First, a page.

On May 29, 1865, President Andrew Johnson issued a Proclamation of Amnesty and Pardon to persons who had participated in the rebellion against the United States. There were fourteen excepted classes, though, and members of those classes had to make special application to the President. Lee sent an application to Grant and wrote to President Johnson on June 13, 1865:

Lee's lost oath

On October 2, 1865, the same day that Lee was inaugurated as president of Washington Collegemarker in Lexington, Virginiamarker, he signed his Amnesty Oath, thereby complying fully with the provision of Johnson's proclamation. Lee was not pardoned, nor was his citizenship restored. The fact that he had submitted an amnesty oath at all was soon lost to history.

Apparently Secretary of State William H. Seward had given Lee's application to a friend as a souvenir, and the State Department had pigeonholed the oath. More than a hundred years later, in 1970, an archivist at the National Archives discovered Lee's Amnesty Oath among State Department records (reported in Prologue, Winter 1970). For 110 years Lee remained without a country, the Confederacy had dissolved and Lee's United States application and oath were lost and disregarded. It is very probable that someone at the State Department did not want Robert E. Lee to regain citizenship while Lee was alive. It can only be speculated if Secretary of State Seward was involved in the matter of Lee's citizenship reinstatement.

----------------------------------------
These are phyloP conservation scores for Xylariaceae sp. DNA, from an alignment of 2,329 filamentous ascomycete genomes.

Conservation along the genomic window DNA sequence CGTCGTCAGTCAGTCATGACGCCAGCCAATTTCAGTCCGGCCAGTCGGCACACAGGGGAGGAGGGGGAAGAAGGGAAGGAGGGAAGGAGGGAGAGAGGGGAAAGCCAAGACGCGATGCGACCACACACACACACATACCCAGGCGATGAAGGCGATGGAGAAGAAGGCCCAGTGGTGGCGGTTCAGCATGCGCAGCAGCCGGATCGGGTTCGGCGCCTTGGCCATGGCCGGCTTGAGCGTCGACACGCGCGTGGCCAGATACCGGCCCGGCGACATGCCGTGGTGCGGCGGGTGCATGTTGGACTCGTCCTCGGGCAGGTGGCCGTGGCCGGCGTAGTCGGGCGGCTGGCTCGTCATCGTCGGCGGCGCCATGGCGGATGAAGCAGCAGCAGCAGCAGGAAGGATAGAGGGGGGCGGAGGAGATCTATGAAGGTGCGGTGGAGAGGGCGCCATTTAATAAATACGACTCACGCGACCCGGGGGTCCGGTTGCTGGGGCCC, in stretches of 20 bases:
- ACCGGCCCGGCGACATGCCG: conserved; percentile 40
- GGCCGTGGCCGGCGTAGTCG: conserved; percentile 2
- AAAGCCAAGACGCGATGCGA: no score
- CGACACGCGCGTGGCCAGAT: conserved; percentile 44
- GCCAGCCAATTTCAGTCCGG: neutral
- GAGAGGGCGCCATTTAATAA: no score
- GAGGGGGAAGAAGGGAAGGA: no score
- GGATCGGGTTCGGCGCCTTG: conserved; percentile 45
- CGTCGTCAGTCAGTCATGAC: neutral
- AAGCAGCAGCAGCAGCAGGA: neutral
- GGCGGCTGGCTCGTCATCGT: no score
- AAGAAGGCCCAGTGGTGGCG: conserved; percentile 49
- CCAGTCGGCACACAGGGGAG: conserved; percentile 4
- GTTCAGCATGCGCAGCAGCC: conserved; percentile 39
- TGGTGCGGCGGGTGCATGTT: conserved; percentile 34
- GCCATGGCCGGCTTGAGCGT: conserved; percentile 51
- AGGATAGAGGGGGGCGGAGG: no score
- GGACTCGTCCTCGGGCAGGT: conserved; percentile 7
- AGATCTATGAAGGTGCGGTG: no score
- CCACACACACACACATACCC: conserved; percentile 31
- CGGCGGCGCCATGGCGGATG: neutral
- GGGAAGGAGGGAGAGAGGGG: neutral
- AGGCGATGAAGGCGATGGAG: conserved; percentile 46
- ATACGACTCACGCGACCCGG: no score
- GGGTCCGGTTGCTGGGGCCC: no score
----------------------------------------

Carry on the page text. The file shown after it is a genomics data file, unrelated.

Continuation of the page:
U.S. Congress resolution